Abstract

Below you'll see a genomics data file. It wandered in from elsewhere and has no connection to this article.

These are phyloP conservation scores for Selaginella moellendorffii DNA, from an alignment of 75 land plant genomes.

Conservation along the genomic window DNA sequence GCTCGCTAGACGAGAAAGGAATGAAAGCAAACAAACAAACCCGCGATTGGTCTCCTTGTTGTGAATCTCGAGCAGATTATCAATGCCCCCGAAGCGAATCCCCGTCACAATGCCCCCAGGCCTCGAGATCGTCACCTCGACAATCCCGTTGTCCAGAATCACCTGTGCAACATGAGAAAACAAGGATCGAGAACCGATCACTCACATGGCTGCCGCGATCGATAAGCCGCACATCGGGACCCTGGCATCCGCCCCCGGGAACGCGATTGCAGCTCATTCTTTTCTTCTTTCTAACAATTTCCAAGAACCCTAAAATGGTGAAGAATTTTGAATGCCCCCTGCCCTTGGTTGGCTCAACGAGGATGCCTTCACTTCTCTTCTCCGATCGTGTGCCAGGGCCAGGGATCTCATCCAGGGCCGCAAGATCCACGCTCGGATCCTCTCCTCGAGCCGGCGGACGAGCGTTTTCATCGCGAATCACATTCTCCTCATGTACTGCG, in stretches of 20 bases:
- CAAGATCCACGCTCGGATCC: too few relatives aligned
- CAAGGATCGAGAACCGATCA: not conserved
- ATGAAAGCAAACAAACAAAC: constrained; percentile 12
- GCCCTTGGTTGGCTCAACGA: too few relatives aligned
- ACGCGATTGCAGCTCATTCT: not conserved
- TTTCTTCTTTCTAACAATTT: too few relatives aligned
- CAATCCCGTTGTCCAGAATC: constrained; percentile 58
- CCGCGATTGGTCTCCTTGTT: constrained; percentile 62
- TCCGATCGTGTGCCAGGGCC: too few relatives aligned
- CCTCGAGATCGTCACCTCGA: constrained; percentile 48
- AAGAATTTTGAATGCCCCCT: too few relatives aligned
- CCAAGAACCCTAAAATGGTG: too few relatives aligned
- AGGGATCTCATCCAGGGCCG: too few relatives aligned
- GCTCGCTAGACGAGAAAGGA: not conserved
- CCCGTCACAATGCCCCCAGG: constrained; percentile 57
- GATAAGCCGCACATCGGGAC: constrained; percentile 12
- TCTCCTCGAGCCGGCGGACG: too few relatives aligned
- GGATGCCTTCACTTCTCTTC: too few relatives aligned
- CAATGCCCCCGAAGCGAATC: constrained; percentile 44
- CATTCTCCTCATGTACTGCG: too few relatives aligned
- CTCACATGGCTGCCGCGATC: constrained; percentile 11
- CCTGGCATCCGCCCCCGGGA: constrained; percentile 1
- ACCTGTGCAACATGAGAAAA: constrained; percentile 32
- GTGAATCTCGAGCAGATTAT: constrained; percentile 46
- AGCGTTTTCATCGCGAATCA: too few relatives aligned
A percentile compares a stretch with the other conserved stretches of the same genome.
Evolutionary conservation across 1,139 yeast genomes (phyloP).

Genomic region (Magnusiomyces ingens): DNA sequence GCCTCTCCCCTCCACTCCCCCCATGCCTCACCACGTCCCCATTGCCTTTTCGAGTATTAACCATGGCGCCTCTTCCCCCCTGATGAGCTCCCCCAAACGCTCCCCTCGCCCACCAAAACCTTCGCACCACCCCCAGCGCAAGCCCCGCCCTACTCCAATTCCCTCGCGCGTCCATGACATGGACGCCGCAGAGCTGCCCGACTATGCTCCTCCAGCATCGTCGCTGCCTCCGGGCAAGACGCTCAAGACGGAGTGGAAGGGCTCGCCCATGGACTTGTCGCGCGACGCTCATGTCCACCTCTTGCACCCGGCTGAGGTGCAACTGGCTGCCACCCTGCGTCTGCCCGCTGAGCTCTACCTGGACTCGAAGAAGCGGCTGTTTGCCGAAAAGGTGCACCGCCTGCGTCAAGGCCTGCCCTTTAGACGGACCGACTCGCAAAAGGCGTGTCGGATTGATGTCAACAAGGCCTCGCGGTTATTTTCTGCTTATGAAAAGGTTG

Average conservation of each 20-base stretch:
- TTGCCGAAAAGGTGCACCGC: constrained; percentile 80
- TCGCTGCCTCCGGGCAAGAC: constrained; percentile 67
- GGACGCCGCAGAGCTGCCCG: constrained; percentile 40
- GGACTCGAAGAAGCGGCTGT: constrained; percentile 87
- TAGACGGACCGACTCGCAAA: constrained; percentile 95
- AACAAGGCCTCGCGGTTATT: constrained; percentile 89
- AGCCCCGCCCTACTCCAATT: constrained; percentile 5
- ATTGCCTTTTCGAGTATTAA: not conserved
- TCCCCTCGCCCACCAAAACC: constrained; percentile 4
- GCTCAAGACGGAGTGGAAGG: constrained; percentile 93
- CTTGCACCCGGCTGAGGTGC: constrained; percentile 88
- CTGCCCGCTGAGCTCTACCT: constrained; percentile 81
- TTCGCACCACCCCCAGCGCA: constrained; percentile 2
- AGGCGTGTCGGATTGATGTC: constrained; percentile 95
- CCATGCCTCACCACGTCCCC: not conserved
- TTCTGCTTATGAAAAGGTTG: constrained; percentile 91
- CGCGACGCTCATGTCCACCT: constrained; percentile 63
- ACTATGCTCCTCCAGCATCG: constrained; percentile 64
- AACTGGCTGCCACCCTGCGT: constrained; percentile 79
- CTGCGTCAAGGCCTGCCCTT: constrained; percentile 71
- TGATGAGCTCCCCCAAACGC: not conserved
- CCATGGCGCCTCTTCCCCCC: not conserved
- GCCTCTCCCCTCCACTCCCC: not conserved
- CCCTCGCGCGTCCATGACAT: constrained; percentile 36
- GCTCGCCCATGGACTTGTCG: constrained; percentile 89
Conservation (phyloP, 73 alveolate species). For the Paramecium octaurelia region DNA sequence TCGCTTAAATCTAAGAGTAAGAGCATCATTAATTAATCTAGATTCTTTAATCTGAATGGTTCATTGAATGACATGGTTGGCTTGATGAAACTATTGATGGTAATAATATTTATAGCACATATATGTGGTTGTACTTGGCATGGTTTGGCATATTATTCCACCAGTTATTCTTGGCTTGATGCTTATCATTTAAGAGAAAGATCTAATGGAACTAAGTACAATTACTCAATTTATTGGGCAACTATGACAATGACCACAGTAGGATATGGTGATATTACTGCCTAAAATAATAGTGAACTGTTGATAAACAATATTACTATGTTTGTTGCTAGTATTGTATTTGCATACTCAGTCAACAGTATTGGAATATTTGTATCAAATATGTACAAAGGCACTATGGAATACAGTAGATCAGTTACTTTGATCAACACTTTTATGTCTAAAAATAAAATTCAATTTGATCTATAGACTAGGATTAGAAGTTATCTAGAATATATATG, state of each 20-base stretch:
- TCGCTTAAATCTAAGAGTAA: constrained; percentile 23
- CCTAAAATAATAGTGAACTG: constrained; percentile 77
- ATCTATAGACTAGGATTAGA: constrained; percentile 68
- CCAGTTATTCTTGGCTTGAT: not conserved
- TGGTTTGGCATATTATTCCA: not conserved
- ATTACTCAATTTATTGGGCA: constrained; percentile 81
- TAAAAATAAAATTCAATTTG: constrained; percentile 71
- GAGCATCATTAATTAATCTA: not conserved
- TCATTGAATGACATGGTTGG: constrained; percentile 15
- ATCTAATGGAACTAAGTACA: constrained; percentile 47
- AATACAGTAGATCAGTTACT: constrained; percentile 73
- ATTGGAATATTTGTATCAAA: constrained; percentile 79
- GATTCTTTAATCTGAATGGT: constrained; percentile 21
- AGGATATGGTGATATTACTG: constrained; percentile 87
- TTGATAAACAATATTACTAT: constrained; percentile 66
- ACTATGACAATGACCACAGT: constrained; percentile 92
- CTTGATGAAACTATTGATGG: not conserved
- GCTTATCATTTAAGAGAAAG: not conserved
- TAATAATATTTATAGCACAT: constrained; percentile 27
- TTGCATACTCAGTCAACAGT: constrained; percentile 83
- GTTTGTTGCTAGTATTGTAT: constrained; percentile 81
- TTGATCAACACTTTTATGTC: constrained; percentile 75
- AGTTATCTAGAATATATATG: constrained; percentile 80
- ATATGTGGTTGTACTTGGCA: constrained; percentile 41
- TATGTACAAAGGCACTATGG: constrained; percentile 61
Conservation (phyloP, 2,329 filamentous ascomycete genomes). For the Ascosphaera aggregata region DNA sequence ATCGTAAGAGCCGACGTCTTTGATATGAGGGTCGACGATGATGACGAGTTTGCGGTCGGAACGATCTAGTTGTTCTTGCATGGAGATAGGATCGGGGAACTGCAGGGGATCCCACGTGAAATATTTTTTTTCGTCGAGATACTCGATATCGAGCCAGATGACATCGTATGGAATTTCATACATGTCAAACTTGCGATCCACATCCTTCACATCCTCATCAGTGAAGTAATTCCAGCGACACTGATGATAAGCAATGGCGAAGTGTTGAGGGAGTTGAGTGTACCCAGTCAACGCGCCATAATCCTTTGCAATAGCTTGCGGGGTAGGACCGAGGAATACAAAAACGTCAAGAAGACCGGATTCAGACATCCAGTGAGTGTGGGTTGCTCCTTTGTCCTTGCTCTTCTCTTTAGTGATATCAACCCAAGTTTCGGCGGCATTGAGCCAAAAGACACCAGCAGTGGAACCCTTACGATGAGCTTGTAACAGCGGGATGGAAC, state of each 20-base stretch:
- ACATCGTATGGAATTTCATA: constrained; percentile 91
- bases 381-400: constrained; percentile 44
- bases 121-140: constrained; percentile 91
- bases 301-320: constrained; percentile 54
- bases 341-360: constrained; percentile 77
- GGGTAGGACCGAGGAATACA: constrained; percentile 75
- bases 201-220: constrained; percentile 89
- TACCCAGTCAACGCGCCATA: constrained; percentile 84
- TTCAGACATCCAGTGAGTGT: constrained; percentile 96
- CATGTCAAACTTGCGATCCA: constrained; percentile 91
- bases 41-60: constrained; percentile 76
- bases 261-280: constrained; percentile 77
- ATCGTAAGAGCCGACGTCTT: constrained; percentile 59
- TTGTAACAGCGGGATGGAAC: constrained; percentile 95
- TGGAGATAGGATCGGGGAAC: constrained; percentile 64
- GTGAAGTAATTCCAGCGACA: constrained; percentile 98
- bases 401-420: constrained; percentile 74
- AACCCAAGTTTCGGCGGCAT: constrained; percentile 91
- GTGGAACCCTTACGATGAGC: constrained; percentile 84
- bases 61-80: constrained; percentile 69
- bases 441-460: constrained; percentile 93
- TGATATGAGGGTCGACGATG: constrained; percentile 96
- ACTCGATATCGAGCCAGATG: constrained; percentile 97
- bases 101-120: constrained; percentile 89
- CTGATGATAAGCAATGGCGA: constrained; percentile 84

The storage of groundwater in the Nile Basin has been assessed in order to inform its potential role in community development and sustainable growth in the basin, where hydropolitics is critical among upstream and downstream countries. It is a well-known fact that water management activities in the basin focus on the surface water resources, with less or no attention to the groundwater, while the majority of urban and rural communities rely on groundwater for day-to-day activities. The results show that downstream countries (Egypt and Sudan) have considerable groundwater storage as a result of favourable geological formations (sedimentary rocks), while upstream countries (Ethiopia, Eritrea, Kenya, Uganda, Tanzania, Democratic Republic of the Congo (DRC), Burundi and Rwanda) are underlain by crystalline basement and volcanic rocks with low groundwater productivity. The available groundwater in the shallow and deep (transboundary) aquifers requires holistic development and management by stakeholders across the borders in order to sustainably adapt to changing climate in the basin and shift the dependence pattern on the Nile River for water supply.

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